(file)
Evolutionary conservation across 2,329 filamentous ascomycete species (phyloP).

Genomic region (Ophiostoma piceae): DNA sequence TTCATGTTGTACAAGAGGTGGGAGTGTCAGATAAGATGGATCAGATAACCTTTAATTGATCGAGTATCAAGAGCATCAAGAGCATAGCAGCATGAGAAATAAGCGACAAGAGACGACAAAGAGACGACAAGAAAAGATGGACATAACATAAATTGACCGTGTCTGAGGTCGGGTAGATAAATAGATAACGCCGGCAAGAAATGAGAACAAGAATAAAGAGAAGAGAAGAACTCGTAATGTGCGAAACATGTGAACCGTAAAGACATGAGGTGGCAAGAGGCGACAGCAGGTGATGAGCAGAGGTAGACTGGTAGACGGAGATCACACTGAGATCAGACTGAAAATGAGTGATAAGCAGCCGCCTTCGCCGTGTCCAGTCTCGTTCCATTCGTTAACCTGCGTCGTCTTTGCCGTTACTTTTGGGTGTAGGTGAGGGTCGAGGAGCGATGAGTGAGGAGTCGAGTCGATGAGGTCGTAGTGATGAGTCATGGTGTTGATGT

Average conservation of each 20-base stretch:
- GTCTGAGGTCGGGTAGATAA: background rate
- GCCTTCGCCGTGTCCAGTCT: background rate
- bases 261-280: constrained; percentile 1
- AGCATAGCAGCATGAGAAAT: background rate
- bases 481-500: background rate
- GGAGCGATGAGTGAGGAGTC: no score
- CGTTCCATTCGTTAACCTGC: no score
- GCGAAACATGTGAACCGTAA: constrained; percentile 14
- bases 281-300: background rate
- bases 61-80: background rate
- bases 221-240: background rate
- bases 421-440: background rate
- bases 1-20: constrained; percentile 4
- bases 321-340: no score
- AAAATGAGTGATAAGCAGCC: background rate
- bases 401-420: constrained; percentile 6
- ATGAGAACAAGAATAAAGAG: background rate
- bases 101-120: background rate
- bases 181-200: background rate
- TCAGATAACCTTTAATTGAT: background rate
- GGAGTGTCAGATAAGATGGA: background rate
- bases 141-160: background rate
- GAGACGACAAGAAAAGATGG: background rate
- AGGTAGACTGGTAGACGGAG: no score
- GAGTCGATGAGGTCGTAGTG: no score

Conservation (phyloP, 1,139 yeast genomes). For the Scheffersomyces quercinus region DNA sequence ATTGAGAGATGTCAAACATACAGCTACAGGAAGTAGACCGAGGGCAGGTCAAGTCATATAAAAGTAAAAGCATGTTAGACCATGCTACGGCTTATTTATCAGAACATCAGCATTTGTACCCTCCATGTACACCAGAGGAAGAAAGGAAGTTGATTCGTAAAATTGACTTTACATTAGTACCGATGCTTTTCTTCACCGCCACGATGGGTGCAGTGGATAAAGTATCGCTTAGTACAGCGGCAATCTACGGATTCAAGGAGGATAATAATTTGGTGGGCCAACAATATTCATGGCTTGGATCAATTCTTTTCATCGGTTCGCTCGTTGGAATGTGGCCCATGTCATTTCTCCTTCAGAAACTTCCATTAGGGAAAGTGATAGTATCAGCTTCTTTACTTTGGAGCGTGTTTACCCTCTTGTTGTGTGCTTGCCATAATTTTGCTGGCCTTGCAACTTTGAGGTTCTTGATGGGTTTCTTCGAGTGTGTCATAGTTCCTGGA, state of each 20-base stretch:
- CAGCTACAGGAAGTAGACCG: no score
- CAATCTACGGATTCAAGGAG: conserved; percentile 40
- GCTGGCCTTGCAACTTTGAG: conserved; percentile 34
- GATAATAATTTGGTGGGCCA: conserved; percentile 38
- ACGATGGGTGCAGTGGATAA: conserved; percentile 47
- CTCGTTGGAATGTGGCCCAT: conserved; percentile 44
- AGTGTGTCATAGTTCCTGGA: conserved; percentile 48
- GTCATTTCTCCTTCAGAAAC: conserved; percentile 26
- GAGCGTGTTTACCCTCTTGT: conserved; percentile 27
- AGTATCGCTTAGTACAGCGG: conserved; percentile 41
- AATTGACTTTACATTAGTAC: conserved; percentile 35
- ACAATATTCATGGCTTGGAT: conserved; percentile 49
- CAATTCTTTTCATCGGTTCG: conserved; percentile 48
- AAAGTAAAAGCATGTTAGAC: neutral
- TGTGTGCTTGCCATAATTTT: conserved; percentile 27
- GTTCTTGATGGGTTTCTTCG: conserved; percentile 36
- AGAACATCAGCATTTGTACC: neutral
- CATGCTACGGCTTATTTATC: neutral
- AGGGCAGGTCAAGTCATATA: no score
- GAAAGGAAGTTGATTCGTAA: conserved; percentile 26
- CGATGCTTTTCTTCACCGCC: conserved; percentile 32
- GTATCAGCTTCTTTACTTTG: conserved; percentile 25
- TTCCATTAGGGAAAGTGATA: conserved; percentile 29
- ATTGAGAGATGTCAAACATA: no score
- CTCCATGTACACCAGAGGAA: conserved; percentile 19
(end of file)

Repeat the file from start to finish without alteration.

Evolutionary conservation across 2,329 filamentous ascomycete species (phyloP).

Genomic region (Ophiostoma piceae): DNA sequence TTCATGTTGTACAAGAGGTGGGAGTGTCAGATAAGATGGATCAGATAACCTTTAATTGATCGAGTATCAAGAGCATCAAGAGCATAGCAGCATGAGAAATAAGCGACAAGAGACGACAAAGAGACGACAAGAAAAGATGGACATAACATAAATTGACCGTGTCTGAGGTCGGGTAGATAAATAGATAACGCCGGCAAGAAATGAGAACAAGAATAAAGAGAAGAGAAGAACTCGTAATGTGCGAAACATGTGAACCGTAAAGACATGAGGTGGCAAGAGGCGACAGCAGGTGATGAGCAGAGGTAGACTGGTAGACGGAGATCACACTGAGATCAGACTGAAAATGAGTGATAAGCAGCCGCCTTCGCCGTGTCCAGTCTCGTTCCATTCGTTAACCTGCGTCGTCTTTGCCGTTACTTTTGGGTGTAGGTGAGGGTCGAGGAGCGATGAGTGAGGAGTCGAGTCGATGAGGTCGTAGTGATGAGTCATGGTGTTGATGT

Average conservation of each 20-base stretch:
- GTCTGAGGTCGGGTAGATAA: background rate
- GCCTTCGCCGTGTCCAGTCT: background rate
- bases 261-280: constrained; percentile 1
- AGCATAGCAGCATGAGAAAT: background rate
- bases 481-500: background rate
- GGAGCGATGAGTGAGGAGTC: no score
- CGTTCCATTCGTTAACCTGC: no score
- GCGAAACATGTGAACCGTAA: constrained; percentile 14
- bases 281-300: background rate
- bases 61-80: background rate
- bases 221-240: background rate
- bases 421-440: background rate
- bases 1-20: constrained; percentile 4
- bases 321-340: no score
- AAAATGAGTGATAAGCAGCC: background rate
- bases 401-420: constrained; percentile 6
- ATGAGAACAAGAATAAAGAG: background rate
- bases 101-120: background rate
- bases 181-200: background rate
- TCAGATAACCTTTAATTGAT: background rate
- GGAGTGTCAGATAAGATGGA: background rate
- bases 141-160: background rate
- GAGACGACAAGAAAAGATGG: background rate
- AGGTAGACTGGTAGACGGAG: no score
- GAGTCGATGAGGTCGTAGTG: no score

Conservation (phyloP, 1,139 yeast genomes). For the Scheffersomyces quercinus region DNA sequence ATTGAGAGATGTCAAACATACAGCTACAGGAAGTAGACCGAGGGCAGGTCAAGTCATATAAAAGTAAAAGCATGTTAGACCATGCTACGGCTTATTTATCAGAACATCAGCATTTGTACCCTCCATGTACACCAGAGGAAGAAAGGAAGTTGATTCGTAAAATTGACTTTACATTAGTACCGATGCTTTTCTTCACCGCCACGATGGGTGCAGTGGATAAAGTATCGCTTAGTACAGCGGCAATCTACGGATTCAAGGAGGATAATAATTTGGTGGGCCAACAATATTCATGGCTTGGATCAATTCTTTTCATCGGTTCGCTCGTTGGAATGTGGCCCATGTCATTTCTCCTTCAGAAACTTCCATTAGGGAAAGTGATAGTATCAGCTTCTTTACTTTGGAGCGTGTTTACCCTCTTGTTGTGTGCTTGCCATAATTTTGCTGGCCTTGCAACTTTGAGGTTCTTGATGGGTTTCTTCGAGTGTGTCATAGTTCCTGGA, state of each 20-base stretch:
- CAGCTACAGGAAGTAGACCG: no score
- CAATCTACGGATTCAAGGAG: conserved; percentile 40
- GCTGGCCTTGCAACTTTGAG: conserved; percentile 34
- GATAATAATTTGGTGGGCCA: conserved; percentile 38
- ACGATGGGTGCAGTGGATAA: conserved; percentile 47
- CTCGTTGGAATGTGGCCCAT: conserved; percentile 44
- AGTGTGTCATAGTTCCTGGA: conserved; percentile 48
- GTCATTTCTCCTTCAGAAAC: conserved; percentile 26
- GAGCGTGTTTACCCTCTTGT: conserved; percentile 27
- AGTATCGCTTAGTACAGCGG: conserved; percentile 41
- AATTGACTTTACATTAGTAC: conserved; percentile 35
- ACAATATTCATGGCTTGGAT: conserved; percentile 49
- CAATTCTTTTCATCGGTTCG: conserved; percentile 48
- AAAGTAAAAGCATGTTAGAC: neutral
- TGTGTGCTTGCCATAATTTT: conserved; percentile 27
- GTTCTTGATGGGTTTCTTCG: conserved; percentile 36
- AGAACATCAGCATTTGTACC: neutral
- CATGCTACGGCTTATTTATC: neutral
- AGGGCAGGTCAAGTCATATA: no score
- GAAAGGAAGTTGATTCGTAA: conserved; percentile 26
- CGATGCTTTTCTTCACCGCC: conserved; percentile 32
- GTATCAGCTTCTTTACTTTG: conserved; percentile 25
- TTCCATTAGGGAAAGTGATA: conserved; percentile 29
- ATTGAGAGATGTCAAACATA: no score
- CTCCATGTACACCAGAGGAA: conserved; percentile 19